"In November, 89, from the Camp at Dundalk, Colonel Villiers' Regiment of Horse came to quarter on my Estate and Daughters, to whom I am Guardian, in and about Down Patrick, Three Troops of Colonel Coy's Regiment; who, according to the General's Proclamation, were to pay Three and Six Pence per Week for their Diet, Provision being then very dear, having lost 5000 Head of Black Cattle, besides all their Sheep belonging to me and my Tenants; and moreover, by the same Proclamation, they were ordered to give Sixteen Shillings an Hogshead for Oats, and Twelve Pence a Thrush for their Hay, though the current Rate for Oats at that Time in the Country was 28 s. the Hogshead: They continued there till the 22d of June 90. When they had been there Three Months, my Agent petitioned the General, to let him know the Poverty of the Country, and how ill the People were used by the Army, in taking Double the Proportion of Oats from the Tenants which the General allowed for each Horse, and selling it to Alehouses, and taking what Provision came to the Market, and in taking the Horses that came in with Fire to furnish the Town, to ride up and down upon the said Officers and Troopers Occasions; and many of them were lost, so the Tenants could not go on with their Labour. And though my Servant did offer to get Colonel Villiers furnished with Coals for 20 s. per Tun, and Turff for a Groat per Load; yet he would buy none: But said, "While there was an House upon the Estate, he would not want Firing." And when they had pulled down all the Houses that were empty, on Sunday Morning when the People were at Church, by the Colonel's own particular Order, they pulled down a House where a Woman was sick in Bed, and smothered her. In short, there were pulled down of Houses to the Number of Fifty, which Ruins still remain; and in the Country they pulled down so many of my Tenants Houses, that the Land lies still waste. The General sent out a Proclamation, to be placed upon the Market-house in Downe, "That there should be no more such Things done;" but still they went on with their Extravagances. So my Agent wrote to me to go over, being then here; for all my Tenants would be ruined, if I did not appear there before the Army marched. Whereupon I went, and got thither in May 90; and found the Place most miserably ruined, and all the Grain that was laid up for my own Use was taken by Force away, and neither Money nor Bills were given for it; and I was forced to send Twenty Miles for Grain, and give Thirty-six Shillings per Hogshead, for which the Army was ordered to give Bills but for Sixteen. And I had also Colonel Viller's whole Regiment of Horse grazing in my Meadows and best Grounds, and an Hundred and Forty of Colonel Coy's, and an Hundred and Thirty of Colonel Byerlye's; my whole Stables full of their Horses at Soil, that I could not have Grass for One of my own; and yet I never had a Bill for it, though they had them there for Two Months, and the General ordered Twelve (fn. 2) per Week for each Horse, and the Officers agreed with my Agent to give him so. When they were to march, I expected to have received Money for what then was due. Then they were ordered to give Bills; and the Tenants of the Lands where the Men were quartered brought Troopers Bills to the Officers; and Captain Walpole signed many of the Bills, and gave a particular Bill of Six Pounds for the Grass of his own Horses. The Lieutenant Foulkes signed all Bills for Colonel Russell's Troop. Captain Poultney signed all Bills brought him the First Day; but the 2d Day there were Bills to the Value of £. 20, or more, with the Troopers Hand to them; and he would not sign nor receive them, because they were not brought to him the Day before; which could not be done, by reason the Troopers themselves had not signed the Bills before. Captain Rogers signed some Bills; but, hearing that his Colonel and Captain Carpenter would sign none, he gave over. When I went to know the Reason why Colonel Villers had taken up the Troopers Bills from the Tenants, and had not given his own; he said, "He would draw a general List of the whole Debt, and sign it, and leave it with the Dean of Downe;" which I found afterwards he did not do, though the Dean went to the Camp of Logh Brickian, to desire it of him; but he refused it. Colonel Coy signed some Bills, and several were not signed. There were 200 Horses taken, for to carry their Bag and Baggages, for which I had no Bills, nor were the Horses ever returned; so I was forced (though I had never a Groat out of my Estate for Two Years) to supply my Tenants with Money to buy more, nor durst my Agent distrain for any Rent while they were there, for the Horsemen rescued and beat the Bailiffs. I sent at several Times that Summer, and the Winter following, by the Government's Order, 200 Horses, Sacks, and Drivers, with Money to bear their Charges, to carry Grain to the Frontier Garrisons; and most of the Horses were lost, or so disabled that we never got Good of them. I petitioned the King, at Limerick, against the Officers, for not signing the Bills; on which, Order was given that the Sheriff should take an Account of the unsigned Bills. And afterwards the Government ordered Two Justices in every Barony to have all the Bills sworn to, and the Affidavits returned with the Officers Bills; which was accordingly done. And I took that Care, that the Bills were so drawn up that the Tenants should charge the Officers and Troopers much less for themselves and Horses than was ordered by the General's Proclamation, that the Army might thereby have no Reason to complain. Colonel Coy's Regiment came, in October 1691, to quarter in and about Down, till they came for England; and though they had Three Baronies given them for Quarters, had I my due Proportion, there had not fallen a Troop to my Share. Yet I had Three quartered upon me, and the rest of the Three Baronies paid their Subsistence. They followed the same Trade of taking the Double Proportion of Grain, and sold it for Eight Shillings an Hogshead more in ready Money than what they were to give their Bills for; and where they saw a good Haggard of Grain, they would have what they pleased out of it. Some of Colonel Pope's Men took Ten Hogsheads of my own Oats, which I had sold for Eleven Pounds, and gave me a Bill but for Six Pounds. Some of Sir Wm. Russell's Men took Eight Hogsheads of Oats, which I had sold for Nine Pounds, and gave me a Bill but for Four Pounds, Ten Shillings. The Officers ordered every Man to get Money from their respective Landlords, to supply them with Necessaries. If the Landlord refused, they took their Goods and Chattels, to make Sale of them; which made great Complaint amidst the poor People; and those that refused, were threatened to be beaten, and their Goods brought into Town to sell; of which I sent to the Officers to complain; and they said, "They could not help it, for the Men had no Money, and they could not go barefoot; nor had they Shirts or other Necessaries." So that, before I would have my Tenants abused, I desired the Officers to enquire into the Men's Wants, and gave each Man a Note what Money his Landlord should give them; and if the Government would not relieve us, it should be paid accordingly. The Officers themselves desired me to petition the Government; for they were willing their Wants should be known. Which I accordingly did; but it was so long before I had any Answer, that the Money was forced to be paid, as also for the shoeing their Horses and cleansing their Arms. The Officers gave their Bills for the whole Debts; and told me, "They hoped I should be suddenly paid, for they heard there was £. 70,000 come from England; and they hoped 'twould be applied to that Use; for they had received none since they came into their Winter Quarters." The Landlords were forced, where the Men found Fault with their Diet, to agree with the Horse-men to give 5 and 6 s. per Week to diet themselves, though they were allowed by their Bills but Three. We also raised a Militia, and sent them to reduce Connaught, and paid them Five (fn. 3) per Man a Week, and the Officers accordingly: But they were promised, by the Government, to have an additional Pay; but they never had any, but Four Days Provision of Bread, and that so mouldy that 'twas not to be eaten; and they were out Five Months. It was said, the Queen had ordered the Militia of the North Money; if so, it must lie in the Government's Hands, for they never had it, and we were forced to be at the whole Charge. And how well we were able to bear this, and the Losses both by the Irish and English Army, I leave your Lordships to be Judges. As to myself, I lost the Profits of my whole Estate for Three Years; I had all my Stock, which was very considerable, seized by the Sheriff, being an Absentee as they called it, and my House pillaged by Colonel Dempsey of the Irish Army, and burnt my Trunks of Paper to a great Value. I have returned all my Bills and Affidavits to the Commissioners in Irel'd, and often have made my Application to the Government for the Certificates of the said Debts, though I am certainly informed by the Officers that it is stopped from them: Wherefore I think it very hard, that if what the Army had from me had been sold at the Country Rates, it had amounted to above £. 5000; and my Bills and Affidavits amount not to above £. 2500.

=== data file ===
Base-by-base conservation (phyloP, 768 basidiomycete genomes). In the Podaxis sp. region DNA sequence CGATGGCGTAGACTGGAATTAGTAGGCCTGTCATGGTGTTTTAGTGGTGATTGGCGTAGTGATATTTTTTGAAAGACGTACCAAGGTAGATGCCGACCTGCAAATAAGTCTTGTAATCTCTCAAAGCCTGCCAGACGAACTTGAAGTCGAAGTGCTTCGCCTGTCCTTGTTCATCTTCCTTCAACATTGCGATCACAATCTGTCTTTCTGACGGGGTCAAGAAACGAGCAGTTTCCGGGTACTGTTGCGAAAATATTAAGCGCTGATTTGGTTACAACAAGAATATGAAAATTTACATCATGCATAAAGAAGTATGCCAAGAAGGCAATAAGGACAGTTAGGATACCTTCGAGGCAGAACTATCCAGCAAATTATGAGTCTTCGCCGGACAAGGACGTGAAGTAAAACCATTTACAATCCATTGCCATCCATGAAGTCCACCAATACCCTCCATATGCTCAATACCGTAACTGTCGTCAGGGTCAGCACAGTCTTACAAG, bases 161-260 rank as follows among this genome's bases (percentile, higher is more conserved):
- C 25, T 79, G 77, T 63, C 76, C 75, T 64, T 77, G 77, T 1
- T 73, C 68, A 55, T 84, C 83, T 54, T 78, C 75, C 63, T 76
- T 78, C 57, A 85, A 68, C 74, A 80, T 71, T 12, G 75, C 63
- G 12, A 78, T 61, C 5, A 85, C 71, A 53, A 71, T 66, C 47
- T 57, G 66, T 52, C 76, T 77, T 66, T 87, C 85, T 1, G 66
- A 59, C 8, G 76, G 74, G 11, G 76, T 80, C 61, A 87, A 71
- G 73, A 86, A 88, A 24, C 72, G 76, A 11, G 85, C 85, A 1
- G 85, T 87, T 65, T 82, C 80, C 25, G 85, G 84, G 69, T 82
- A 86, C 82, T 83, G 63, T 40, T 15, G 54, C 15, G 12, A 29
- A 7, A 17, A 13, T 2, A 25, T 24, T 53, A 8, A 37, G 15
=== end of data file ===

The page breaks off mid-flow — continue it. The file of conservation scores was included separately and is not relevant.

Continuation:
Col. Fr. Hamilton's;